Honour-based abuse

So called "honour-based" abuse is abuse that is perpetrated in order to protect or defend the honour of a family or community.

So called “honour-based” abuse is referred to as “so called” as there is a need to be clear that there is no honour in abusing someone.  As seen in the definition below, honour-based abuse is often carried out as a result of the victim bringing shame on their family or the wider community.  Transgressions can be relatively minor, but the consequences significant potentially resulting in the victims death.

Although women are often seen as the main victims of honour-based abuse, men can be victims too.  More recently there has been a move to highlight the under-reported issue of male victims of honour abuse, with potential causes being in what is deemed as an inappropriate relationship, being gay or being believed to be supporting the victim of other abuse.

This is not just something that affects adults.  As we will see below, children can be victims of honour-based abuse as well.

Such abuse comes under the umbrella term of harmful practices.

Definition of so called "honour-based" abuse

Honour based abuse (HBA) is an incident or crime involving violence, threats of violence, intimidation, coercion or abuse (including psychological, physical, sexual, financial or emotional abuse), which has or may have been committed to protect or defend the honour of an individual, family and or community for alleged or perceived breaches of the family and / or community’s code of behaviour.

Crown Prosecution Service

Quotation marks

The impact of shame

The majority of incidents of so called honour-based abuse occur when it is perceived that the victim has bought shame on their family and / or on the wider community, in effect tarnishing the image of their family or community.  Honour-based abuse is not linked to any specific communities and cuts across nationalities, cultures, faith groups and communities.  Research shows that where honour-based violence is prevalent is communities where the culture is male orientated and men are the rule makers and breakers.  For men in these communities it is often the expectation that they will keep everyone in line, so if this does not happen they are perceived as weak and ineffectual, potentially leading them to feel the need to exert their authority.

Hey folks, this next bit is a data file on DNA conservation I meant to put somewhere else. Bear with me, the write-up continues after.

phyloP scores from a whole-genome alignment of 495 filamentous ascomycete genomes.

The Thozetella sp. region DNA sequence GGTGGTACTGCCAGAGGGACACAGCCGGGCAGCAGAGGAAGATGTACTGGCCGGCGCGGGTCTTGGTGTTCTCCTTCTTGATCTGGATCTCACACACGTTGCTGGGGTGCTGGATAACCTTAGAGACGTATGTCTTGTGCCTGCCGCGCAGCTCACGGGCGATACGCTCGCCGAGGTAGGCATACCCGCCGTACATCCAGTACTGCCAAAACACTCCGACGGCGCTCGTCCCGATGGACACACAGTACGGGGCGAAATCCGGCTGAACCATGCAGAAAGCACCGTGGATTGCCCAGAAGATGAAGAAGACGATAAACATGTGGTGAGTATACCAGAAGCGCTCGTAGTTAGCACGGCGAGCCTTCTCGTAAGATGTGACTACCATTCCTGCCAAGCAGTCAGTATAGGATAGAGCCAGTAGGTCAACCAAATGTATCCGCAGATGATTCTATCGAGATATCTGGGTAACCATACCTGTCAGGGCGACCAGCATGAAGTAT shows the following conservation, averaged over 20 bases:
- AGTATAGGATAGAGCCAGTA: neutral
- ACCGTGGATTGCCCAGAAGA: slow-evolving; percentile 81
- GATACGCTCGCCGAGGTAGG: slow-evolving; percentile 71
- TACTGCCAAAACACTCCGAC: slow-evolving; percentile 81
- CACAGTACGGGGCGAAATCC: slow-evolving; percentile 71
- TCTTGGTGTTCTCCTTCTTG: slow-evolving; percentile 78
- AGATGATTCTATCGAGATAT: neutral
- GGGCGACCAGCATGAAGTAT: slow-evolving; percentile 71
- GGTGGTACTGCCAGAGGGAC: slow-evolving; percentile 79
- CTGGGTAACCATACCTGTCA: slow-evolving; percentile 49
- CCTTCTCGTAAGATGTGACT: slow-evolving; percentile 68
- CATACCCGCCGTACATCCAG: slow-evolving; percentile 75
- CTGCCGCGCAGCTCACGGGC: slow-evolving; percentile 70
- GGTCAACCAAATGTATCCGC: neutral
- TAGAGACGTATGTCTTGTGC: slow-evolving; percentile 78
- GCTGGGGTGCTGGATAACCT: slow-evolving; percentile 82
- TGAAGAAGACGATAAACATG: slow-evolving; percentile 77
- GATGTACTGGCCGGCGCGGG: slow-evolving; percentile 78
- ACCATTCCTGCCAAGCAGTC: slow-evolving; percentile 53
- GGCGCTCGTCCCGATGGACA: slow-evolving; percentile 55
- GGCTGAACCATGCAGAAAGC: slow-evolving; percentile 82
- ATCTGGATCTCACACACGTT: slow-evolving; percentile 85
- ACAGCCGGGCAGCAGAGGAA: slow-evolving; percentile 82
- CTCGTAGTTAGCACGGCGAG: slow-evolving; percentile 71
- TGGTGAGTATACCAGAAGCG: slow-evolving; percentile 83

Perpetrators of honour-based abuse

Although it can be the family who perceive that they have been wronged and had shame bought onto them by the actions of a family member, it should also be noted that there may be multiple perpetrators of so called honour-based abuse.  Relatives (including women in the family and community) may conspire, support, or participate in acts of abuse as may members of the wider community.

Vulnerable children

It is not just adults who can be victims of so called honour-based abuse.  Children can be victims as well.  Transgressions may be significant events such as pregnancy or a relationship that is not approved of, or may be considered to be relatively insignificant and the result of children and young people growing up in different cultures (for example wanting to wear different clothes or make-up).  Children with additional needs or being part of the LGBTQ+ community may also be seen as bringing shame on the family potentially leading to them being victims of abuse.

Indicators of honour-based abuse

As with all types of abuse, you will know the children you work with and if you have concerns these should be flagged to your designated lead.  Below, are some potential indicators that you may see:

  • Sudden absence from school
  • Prolonged foreign travel
  • Technology withdrawn
  • Constantly chaperoned
  • Changes in behaviour
  • Physical injuries

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